Is Blogging Paying Off For You?

I guess to answer that question, you have to first determine why you are blogging. Then, ask yourself if there is another way to fulfill that need or goal that is more cost-effective and time-efficient. We all need to periodically do a cost-analysis of what we do, including the time and brain power devoted to our social media platform.

Nothing exists in a vacuum. We each have choices and options on how to make money and spend our time. So go ahead and measure blogging up against all the other things you could be doing. Still want to blog?

Some people blog because:
• It is a great outlet for expressing their ideas, feelings, or experiences.
• They can experiment and test out content or a writing style.
• They can write on things that are different from what they can earn a living in.
• It gives them access to others they normally wouldn’t have, such as when they interview people or allow guest blog posts.
• It helps their branding and builds up an online resume.
• It positions them as a leader and an expert.
• They purely love to write and can discard commercial pressures.
• They believe it is expected of them and to keep up with the competition.
• They may hope it is a means to getting discovered and to act as an audition for a book deal, a job, or career advancement.
• The blog provides something for you to post on Twitter and Facebook?

You should examine if blogging is financially of value to you. Is it helping you with:
• Lead-generation of readers or customers?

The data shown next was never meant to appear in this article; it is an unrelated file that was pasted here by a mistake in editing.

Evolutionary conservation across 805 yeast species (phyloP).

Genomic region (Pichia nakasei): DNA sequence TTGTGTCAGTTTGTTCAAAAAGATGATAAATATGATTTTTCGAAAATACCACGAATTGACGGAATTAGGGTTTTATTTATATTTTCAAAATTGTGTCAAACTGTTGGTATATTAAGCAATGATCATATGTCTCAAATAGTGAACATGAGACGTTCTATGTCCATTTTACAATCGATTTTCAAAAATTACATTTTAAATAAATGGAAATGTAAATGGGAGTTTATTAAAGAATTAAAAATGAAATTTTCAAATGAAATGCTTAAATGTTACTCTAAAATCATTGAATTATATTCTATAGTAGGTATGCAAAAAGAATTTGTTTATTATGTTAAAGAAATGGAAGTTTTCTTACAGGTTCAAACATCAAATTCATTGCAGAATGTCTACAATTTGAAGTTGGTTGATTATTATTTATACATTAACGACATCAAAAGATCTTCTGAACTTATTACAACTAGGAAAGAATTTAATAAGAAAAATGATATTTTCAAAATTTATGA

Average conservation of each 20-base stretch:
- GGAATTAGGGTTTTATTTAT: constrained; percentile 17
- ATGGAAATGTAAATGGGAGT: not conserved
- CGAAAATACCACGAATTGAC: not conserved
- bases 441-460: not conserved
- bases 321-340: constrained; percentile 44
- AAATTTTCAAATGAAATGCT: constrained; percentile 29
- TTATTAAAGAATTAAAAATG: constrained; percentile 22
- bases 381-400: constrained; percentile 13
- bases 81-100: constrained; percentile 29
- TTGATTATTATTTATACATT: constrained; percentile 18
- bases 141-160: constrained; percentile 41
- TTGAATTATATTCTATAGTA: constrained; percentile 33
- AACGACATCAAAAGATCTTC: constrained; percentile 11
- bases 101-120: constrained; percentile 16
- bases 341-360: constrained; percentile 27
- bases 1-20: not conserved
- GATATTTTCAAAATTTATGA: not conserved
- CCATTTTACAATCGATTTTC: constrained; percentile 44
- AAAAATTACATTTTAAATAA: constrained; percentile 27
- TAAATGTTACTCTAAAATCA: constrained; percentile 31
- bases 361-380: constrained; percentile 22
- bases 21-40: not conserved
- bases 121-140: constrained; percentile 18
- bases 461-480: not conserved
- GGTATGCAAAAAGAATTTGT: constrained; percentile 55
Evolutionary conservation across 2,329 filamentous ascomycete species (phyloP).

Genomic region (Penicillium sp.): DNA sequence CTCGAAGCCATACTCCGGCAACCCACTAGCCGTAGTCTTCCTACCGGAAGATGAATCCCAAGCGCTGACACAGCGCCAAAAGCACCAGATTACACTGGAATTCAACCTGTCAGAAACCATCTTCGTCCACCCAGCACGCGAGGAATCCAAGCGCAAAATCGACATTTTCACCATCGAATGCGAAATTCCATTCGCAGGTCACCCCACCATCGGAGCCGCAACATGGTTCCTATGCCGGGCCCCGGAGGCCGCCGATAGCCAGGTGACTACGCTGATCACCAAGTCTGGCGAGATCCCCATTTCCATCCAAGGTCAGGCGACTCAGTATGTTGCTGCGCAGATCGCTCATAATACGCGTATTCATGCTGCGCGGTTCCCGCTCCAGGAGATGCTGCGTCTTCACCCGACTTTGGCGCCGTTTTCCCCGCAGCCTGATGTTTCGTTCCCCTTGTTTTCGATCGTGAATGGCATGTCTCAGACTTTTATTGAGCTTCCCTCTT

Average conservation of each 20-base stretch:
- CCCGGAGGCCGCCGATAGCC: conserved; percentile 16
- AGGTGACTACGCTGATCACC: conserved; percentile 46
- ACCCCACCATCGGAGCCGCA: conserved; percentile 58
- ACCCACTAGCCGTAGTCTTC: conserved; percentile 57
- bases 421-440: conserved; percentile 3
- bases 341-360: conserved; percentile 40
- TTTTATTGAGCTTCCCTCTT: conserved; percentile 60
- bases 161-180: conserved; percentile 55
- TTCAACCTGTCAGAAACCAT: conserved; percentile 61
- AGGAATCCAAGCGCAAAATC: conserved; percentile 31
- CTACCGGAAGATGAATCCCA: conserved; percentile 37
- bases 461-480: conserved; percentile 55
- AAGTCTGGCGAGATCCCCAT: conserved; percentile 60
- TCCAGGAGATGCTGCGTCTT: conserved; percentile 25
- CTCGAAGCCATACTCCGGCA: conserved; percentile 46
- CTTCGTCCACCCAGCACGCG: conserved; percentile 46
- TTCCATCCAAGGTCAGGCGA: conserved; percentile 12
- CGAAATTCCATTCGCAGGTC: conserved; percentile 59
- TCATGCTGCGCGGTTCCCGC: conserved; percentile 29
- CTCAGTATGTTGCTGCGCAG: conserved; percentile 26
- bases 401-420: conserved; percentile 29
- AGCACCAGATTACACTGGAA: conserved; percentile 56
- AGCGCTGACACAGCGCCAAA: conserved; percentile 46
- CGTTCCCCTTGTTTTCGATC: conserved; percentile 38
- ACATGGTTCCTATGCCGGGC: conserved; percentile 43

• Selling books, products, services?
• Generating traffic to your Website?
• Earning advertising revenue?

Even when the writing flows naturally and freely for you, take a hard look at the expense to you. Calculate just how much time you spend writing, typing, rewriting, editing, fact-checking, researching, designing, posting, and circulating your blog. Don’t forget time spent responding to comments people post on your blog.

Sure you have 31,536,000 seconds in a year, but time is valuable. Is your blogging more hobby than revenue generator? The question is: How does blogging pay off for you and what would you do with your time if you didn’t blog it away?

Certainly, you should not blog if you hate it – it will show in your writing. Further, if you believe blogging is not a primary component to your strategy for success, don’t bother with it. But if you are convinced there is value in blogging and see it as a worthy endeavor, try to figure out how to minimize the time suck and brain drain that it poses. Perhaps you can blog less often than you have been blogging. Maybe you can shorten the length of the posts if they tend to be long. Consider filling the blog with guest content or recycled content. Or consider outsourcing your blog to a ghostwriter, but that is costly – and lame!

I remember when I first heard about blogs and how they were described as glorified online diaries. I wondered back then: Who would write such stuff and who has time to read it? Sometimes I still wonder the same thing. Blogs can consume us and yet it was not that long ago that they didn’t even exist.

Writing a 250-word blog post six days a week is the equivalent of a 78,000-word book each year. No matter how fast you are at blogging or how easy it comes to you, it still poses an obstacle as to how to spend your time. Do it wisely, look for the payoff, and periodically reevaluate its worthiness. Otherwise, you can ditch your blog and spend the extra time reading my blog.

I originally wrote this for my blog

Brian Feinblum


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